For cattle there should be cattle sheds that will not be attacked by cold or

For cattle there should be cattle sheds that will not

This preview shows page 9 - 11 out of 33 pages.

For cattle there should be cattle sheds that will not be attacked by cold or heat; for tamed animals there should be double stalls, for winter and summer; for the other animals, which need to be kept inside the villa, there should be places partly roofed, partly open to the sky, fenced round with high walls, so that they can rest without being attacked by wild beasts, in the covered areas in winter and in the open areas in summer. But the cattle sheds should be spacious and designed so that no water can flow in and so that water from the sheds will flow away as quickly as possible; this will prevent the foundations of the walls and the hooves of the cattle from rotting. The ox-stalls will need to be ten feet wide, or at least nine feet, a width which will give room for the animal to lie down and for the oxherd to move around the animals. The mangers will not be too high for an ox or a pack animal to be able to eat while standing without difficulty. The quarters for the foreman should be built next to the door, so that he can see who goes in and out, and quarters for the manager over the door for the same reasons. He however should keep a watch on the foreman from close at hand, and next to both of them should be the barn, into which all farm equipment can be collected, and inside the barn a locked room where iron implements can be stored. For herdsmen and shepherds, rooms should be placed next to their herds and flocks, so that they can easily get out to look after them. However, they should all live as close to each other as possible, lest the diligence of the foreman, going around all the different places, be overstretched, and so that they might be witnesses of each other’s hard work or carelessness. GCSE Latin 9 of 33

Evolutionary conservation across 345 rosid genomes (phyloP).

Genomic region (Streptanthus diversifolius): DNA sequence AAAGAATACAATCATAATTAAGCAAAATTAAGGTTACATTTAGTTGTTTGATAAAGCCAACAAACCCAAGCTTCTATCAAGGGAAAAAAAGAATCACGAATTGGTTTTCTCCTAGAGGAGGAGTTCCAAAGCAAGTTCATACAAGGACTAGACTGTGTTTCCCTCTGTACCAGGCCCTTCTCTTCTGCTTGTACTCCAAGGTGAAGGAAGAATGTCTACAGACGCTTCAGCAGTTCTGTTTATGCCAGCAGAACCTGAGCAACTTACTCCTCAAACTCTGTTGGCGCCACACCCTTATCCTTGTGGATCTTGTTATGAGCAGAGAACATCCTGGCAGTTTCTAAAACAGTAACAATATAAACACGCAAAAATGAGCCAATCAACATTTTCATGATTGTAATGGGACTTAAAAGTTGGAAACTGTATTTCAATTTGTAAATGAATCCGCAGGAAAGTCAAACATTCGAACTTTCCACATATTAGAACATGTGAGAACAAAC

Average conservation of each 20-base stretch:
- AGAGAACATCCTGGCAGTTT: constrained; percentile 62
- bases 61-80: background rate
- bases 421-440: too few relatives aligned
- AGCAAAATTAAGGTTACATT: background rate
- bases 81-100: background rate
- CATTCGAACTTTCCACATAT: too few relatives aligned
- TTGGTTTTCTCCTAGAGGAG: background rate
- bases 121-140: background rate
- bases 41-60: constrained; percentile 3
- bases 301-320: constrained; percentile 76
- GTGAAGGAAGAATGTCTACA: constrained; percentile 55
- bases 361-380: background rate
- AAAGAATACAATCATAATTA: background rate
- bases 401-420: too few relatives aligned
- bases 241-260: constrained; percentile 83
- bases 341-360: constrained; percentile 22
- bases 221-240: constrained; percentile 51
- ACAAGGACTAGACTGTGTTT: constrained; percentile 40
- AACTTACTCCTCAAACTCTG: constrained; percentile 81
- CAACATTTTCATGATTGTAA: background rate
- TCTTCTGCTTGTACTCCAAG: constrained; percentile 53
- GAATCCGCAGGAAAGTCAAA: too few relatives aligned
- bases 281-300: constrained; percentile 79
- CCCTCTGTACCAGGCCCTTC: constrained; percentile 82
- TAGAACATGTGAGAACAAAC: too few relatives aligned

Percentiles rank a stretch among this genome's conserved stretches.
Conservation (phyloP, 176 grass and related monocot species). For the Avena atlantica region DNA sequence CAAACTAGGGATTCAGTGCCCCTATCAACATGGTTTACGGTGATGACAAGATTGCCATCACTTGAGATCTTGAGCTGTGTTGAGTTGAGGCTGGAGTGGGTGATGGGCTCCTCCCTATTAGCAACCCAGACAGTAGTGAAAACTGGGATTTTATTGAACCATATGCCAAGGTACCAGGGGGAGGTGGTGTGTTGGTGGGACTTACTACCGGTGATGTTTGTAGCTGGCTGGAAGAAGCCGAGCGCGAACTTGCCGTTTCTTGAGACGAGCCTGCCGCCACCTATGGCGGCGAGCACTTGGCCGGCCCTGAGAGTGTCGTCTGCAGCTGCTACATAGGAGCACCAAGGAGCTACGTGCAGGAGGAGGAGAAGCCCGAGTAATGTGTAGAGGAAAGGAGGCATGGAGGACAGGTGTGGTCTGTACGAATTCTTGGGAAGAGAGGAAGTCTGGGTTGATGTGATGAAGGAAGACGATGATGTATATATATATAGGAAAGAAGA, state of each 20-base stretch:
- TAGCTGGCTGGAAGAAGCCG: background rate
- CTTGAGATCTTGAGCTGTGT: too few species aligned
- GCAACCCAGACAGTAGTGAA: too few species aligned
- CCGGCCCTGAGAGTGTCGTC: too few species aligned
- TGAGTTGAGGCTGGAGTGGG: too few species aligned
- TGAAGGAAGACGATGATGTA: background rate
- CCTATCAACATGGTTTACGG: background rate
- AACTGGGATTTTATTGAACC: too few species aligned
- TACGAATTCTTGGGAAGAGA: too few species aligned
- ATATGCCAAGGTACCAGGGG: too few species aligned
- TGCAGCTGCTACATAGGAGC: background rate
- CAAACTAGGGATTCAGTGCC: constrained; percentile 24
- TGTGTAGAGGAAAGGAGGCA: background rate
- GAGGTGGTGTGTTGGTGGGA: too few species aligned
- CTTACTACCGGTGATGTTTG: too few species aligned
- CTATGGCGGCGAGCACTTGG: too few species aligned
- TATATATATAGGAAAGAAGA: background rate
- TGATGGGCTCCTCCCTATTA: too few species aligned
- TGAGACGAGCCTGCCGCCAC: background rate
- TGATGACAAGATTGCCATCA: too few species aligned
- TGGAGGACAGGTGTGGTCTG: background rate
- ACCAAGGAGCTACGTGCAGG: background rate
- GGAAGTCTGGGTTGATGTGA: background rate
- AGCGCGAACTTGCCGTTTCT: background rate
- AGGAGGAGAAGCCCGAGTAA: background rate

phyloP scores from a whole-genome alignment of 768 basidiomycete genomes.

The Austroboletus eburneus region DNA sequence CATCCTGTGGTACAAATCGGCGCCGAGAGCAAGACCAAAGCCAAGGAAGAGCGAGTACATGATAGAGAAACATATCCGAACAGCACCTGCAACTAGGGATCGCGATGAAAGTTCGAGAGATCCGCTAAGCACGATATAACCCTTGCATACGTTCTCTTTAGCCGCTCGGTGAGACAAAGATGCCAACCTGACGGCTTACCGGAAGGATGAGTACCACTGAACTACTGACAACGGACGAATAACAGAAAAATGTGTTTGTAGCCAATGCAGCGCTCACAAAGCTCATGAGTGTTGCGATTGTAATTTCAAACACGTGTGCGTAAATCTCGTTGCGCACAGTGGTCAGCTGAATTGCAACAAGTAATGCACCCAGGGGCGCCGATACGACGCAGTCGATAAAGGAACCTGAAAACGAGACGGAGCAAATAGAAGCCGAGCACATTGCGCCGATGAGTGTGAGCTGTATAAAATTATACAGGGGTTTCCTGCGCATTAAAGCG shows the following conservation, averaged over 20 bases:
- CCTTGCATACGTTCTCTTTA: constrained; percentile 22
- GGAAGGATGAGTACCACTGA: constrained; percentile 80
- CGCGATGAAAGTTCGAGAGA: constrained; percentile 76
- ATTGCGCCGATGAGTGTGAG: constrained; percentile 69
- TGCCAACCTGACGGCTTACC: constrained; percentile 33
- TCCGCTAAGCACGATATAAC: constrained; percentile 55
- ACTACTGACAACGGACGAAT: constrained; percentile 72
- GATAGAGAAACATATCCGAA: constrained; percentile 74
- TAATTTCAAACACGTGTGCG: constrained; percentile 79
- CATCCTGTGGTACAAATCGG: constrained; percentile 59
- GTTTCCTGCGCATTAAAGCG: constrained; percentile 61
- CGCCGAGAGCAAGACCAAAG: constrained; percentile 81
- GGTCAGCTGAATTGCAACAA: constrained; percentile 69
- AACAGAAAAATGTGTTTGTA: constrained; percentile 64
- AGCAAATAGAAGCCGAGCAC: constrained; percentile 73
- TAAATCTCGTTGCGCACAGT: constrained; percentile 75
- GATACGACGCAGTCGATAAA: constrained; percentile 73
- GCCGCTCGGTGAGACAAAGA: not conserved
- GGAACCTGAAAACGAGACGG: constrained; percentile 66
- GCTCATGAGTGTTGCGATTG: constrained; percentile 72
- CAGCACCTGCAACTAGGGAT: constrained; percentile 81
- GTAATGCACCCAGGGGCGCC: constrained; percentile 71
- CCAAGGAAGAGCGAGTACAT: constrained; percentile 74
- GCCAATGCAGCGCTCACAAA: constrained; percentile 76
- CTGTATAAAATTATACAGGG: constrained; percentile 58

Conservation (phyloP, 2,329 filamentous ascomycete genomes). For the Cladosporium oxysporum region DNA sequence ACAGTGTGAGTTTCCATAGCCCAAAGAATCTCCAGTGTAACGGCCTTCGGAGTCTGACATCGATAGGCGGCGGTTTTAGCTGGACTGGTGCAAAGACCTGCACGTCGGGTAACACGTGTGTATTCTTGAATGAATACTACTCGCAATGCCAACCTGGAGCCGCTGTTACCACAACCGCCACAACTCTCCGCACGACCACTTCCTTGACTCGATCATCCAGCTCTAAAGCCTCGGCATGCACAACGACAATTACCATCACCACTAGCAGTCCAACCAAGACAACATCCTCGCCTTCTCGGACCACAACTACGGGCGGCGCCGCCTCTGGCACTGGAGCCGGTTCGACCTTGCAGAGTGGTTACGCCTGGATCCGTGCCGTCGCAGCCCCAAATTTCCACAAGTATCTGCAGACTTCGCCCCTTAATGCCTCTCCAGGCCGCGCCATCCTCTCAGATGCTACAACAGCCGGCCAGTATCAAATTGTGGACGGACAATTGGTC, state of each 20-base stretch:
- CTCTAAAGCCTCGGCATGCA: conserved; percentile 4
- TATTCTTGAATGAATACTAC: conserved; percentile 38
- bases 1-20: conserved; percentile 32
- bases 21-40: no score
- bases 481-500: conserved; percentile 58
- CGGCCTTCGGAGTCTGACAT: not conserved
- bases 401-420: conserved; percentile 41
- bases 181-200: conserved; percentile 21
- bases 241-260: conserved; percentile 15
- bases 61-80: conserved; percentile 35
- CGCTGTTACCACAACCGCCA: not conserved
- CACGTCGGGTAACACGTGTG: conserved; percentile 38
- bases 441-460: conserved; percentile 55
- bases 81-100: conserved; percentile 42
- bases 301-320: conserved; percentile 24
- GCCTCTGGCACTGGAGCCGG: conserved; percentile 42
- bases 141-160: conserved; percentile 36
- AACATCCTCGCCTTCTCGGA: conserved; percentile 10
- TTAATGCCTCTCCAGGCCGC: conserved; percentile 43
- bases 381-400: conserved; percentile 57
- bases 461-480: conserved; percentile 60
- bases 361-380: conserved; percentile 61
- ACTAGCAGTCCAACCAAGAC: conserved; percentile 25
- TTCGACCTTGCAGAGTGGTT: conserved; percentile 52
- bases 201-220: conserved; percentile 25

Image of page 9
The storehouse is divided into rooms for oil, for presses, for wine, for boiling down must, hay lofts, chaff lofts, storerooms and granaries, so that those of them on the ground floor can accommodate liquid products for selling such as wine and oil, whilst dry products should be collected in lofts, such as grain, hay, leaves, chaff and other fodder. But granaries, as I have said, should be accessible by ladders and should be ventilated by small windows facing north. For that aspect is most cold and least wet, both of which help to preserve stored grain. The same principle applies on the ground floor to the placing of the wine room. This should be a long way from the baths, oven, manure and other dirty places which give off a foul smell, and equally from cisterns and springs, from which moisture is given off which spoils wine. 8 Columella: extracts from On Agriculture 1.6.18-24 Processing and storage of produce The press-rooms particularly and the oil rooms should be warm, because every liquid is made thin by heat and thickens when it is very cold. If oil freezes, which rarely happens, it goes bad. But it is natural heat that is needed, which is provided by the aspect and the climate, so there is no need for fire or flames, since the taste of oil is spoiled by smoke and soot. For this reason the press-
Image of page 10
Image of page 11

  • Left Quote Icon

    Student Picture

  • Left Quote Icon

    Student Picture

  • Left Quote Icon

    Student Picture